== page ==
Jeremy Cohan is excited about, practiced in, and creative with learning. Knowing that no two persons are quite alike—and that learning can be the best of life—he tries to bring thinking alive with his students. He himself is a lifelong learner: he has degrees in Philosophy and Music from the University of Chicago and Middle-Childhood Education from Pace University/Teach for America, and is writing his dissertation in Sociology at NYU.
Jeremy was born to two teacher-parents and fell for school early and hard. He’s been at it ever since. In college, he tutored small groups of accelerated students at a Jewish Day School in math and in modern interpretations of religious texts. He also co-directed the school musical, bringing to his teaching the skills he developed as he wrote, directed and acted in his college theater troupe.
Upon finishing college, he came to New York to begin teaching middle school in the South Bronx with Teach for America. His first year, he taught English, Math, and Science to a small class of students with special needs; his second year he taught English as a second language through drama. This was a challenging environment: he learned to draw connections between students and the material, make his explanations crystal clear, and offer loads of creative ways in. He published an article on drama and teaching in the summer 2008 newsletter of the Curriculum Network of the National Association for Gifted Children. He also ran an after school drama club, wherein he and students wrote and performed their own original musical. The principal shared that it was the most remarkable thing he’d seen the school accomplish.
After beginning his PhD study, Jeremy began to teach undergraduates and masters students in seminars. He moderated free ranging discussions touching on philosophy, history, and sociology. His undergraduates frequently found what they expected to be a sleepy obligation transformed into, as one student put it, “a stimulating and intriguing space that I looked forward to every week.” His first year he also tutored several of his former pupils in preparation for the New York City specialized high school exam (SHSAT). When he went to Chicago to conduct his dissertation research, he got back into private tutoring, and remembered how much he enjoyed working one-on-one with students. He tutored two adolescents in a literature course he designed, “Strange Journeys.” The mother of one of these students warned Jeremy that her son had never met a literature class he liked—yet she relayed some weeks thereafter that his literature hour was by far his favorite class.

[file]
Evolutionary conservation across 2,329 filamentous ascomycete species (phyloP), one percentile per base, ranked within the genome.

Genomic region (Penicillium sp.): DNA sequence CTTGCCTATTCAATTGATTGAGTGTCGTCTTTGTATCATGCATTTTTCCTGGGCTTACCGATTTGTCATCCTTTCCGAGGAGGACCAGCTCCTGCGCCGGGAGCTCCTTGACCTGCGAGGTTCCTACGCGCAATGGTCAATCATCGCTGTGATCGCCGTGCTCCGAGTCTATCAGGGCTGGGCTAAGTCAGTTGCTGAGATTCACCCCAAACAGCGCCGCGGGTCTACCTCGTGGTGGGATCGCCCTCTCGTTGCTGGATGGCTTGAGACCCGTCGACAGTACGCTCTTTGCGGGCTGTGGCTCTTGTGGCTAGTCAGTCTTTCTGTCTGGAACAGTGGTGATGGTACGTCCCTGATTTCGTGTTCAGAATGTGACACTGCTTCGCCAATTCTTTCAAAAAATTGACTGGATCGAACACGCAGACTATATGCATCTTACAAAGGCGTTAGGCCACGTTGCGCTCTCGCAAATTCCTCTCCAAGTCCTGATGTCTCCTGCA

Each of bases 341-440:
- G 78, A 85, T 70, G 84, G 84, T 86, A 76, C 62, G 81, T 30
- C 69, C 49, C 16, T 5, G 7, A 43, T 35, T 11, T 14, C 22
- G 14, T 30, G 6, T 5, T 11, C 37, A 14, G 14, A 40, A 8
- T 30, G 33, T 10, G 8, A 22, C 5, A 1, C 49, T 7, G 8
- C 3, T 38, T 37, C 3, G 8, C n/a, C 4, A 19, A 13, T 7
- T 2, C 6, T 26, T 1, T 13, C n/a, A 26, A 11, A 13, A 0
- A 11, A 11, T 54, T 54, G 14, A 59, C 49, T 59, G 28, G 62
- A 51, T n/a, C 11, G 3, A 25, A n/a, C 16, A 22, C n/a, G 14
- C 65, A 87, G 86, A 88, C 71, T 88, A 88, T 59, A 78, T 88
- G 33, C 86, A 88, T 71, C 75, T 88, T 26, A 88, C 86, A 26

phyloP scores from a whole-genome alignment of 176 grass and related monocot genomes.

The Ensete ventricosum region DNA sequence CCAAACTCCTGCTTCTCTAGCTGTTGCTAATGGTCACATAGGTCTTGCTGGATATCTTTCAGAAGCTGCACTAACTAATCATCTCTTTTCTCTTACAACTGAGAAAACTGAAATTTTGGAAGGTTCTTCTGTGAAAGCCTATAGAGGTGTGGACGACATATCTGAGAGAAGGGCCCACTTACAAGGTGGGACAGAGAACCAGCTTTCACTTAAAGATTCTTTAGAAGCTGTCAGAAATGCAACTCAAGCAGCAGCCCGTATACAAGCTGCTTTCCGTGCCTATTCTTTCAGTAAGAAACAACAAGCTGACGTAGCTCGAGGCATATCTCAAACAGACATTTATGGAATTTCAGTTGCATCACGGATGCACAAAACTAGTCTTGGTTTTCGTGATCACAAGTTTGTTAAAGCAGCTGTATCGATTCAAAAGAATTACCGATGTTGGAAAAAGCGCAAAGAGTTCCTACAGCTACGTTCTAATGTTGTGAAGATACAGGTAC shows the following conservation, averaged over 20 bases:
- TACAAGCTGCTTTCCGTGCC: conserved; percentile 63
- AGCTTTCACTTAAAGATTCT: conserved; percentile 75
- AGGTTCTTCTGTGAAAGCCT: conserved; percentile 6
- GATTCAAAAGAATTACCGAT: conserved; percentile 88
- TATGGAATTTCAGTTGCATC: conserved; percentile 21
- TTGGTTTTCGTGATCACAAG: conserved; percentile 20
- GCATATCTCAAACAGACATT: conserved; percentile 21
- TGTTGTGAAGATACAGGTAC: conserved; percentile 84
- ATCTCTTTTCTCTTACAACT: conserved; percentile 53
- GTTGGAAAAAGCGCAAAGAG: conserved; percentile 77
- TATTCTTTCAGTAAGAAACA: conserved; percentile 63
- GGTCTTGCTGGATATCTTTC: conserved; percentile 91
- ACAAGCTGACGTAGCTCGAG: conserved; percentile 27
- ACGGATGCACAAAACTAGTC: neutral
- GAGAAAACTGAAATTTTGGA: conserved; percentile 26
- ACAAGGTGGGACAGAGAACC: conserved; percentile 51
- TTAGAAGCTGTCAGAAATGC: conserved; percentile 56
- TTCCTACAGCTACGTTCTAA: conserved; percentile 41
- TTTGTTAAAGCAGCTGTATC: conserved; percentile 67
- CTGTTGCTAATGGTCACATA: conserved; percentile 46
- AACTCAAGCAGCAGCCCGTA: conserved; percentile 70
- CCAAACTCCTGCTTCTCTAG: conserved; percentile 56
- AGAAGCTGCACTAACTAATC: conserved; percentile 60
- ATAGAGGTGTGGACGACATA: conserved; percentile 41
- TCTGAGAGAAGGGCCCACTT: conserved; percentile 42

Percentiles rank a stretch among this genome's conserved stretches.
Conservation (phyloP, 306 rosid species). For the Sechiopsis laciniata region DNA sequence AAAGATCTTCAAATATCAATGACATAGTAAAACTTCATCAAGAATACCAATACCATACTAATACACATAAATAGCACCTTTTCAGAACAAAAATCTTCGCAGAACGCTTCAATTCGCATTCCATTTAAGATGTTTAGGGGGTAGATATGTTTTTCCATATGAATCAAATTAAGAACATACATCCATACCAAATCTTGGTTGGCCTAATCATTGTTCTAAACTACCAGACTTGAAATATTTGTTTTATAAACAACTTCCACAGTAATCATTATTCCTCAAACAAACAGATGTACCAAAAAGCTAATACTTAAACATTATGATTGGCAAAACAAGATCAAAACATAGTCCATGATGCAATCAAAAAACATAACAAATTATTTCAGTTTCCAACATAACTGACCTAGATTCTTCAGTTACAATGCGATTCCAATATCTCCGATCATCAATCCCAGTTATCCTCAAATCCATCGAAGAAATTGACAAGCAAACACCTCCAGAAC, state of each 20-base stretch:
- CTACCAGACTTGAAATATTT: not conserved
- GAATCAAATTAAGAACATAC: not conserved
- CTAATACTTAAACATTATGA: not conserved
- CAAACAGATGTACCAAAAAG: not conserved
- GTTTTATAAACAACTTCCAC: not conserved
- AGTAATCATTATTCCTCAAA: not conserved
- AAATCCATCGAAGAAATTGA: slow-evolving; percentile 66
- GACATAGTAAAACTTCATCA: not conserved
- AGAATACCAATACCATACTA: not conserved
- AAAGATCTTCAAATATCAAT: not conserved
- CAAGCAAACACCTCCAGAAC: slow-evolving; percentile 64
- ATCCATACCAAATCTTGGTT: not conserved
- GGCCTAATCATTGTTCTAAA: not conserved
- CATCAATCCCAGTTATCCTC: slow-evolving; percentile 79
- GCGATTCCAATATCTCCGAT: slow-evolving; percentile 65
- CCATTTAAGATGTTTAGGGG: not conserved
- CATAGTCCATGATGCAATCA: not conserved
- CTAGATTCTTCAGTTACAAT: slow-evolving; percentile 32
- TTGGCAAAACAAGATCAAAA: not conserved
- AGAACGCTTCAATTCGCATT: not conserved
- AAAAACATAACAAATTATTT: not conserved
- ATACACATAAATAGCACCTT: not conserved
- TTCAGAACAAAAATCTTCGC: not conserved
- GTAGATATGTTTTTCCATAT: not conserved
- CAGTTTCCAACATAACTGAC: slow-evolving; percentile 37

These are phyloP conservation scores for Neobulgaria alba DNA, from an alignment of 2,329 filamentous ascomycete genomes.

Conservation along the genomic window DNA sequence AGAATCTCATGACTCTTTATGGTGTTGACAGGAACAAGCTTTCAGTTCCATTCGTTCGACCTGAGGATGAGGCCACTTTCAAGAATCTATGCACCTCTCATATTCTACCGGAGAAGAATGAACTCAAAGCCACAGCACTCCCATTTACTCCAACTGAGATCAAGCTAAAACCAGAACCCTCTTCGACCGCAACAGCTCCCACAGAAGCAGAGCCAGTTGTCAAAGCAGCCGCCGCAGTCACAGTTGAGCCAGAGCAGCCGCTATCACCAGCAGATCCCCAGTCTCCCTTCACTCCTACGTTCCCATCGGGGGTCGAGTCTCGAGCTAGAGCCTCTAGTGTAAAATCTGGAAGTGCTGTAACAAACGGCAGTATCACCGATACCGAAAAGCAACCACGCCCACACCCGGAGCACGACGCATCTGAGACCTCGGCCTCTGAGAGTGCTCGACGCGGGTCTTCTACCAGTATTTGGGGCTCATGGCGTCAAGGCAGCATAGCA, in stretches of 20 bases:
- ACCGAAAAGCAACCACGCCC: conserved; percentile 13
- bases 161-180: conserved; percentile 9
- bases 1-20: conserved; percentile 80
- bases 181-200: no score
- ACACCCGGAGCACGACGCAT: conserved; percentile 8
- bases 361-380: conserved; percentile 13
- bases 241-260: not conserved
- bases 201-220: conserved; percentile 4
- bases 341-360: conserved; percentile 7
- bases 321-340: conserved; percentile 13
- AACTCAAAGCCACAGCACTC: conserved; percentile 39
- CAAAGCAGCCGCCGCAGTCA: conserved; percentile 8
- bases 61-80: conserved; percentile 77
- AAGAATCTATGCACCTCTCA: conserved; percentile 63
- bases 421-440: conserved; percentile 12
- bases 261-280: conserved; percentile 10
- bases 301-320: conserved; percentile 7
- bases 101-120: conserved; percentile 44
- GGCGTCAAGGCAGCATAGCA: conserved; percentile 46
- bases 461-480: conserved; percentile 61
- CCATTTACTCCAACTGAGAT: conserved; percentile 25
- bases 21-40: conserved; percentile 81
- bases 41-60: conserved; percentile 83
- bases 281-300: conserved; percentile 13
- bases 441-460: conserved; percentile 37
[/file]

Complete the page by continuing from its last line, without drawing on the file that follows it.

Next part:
Jeremy, then, is eminently qualified and experienced in tutoring subjects as diverse as literature, writing, mathematics, theater, music, philosophy, history, sociology and standardized test preparation. Most importantly, he has a love for teaching, and for seeing how creative and rigorous pedagogy can rocket a student forward in his/her development.
In his spare time Jeremy still performs—he recently starred in a production of Stoppard’s Arcadia, and he sings with a new music choral ensemble, Cantori NY. He’s always reading something and strives to be politically engaged.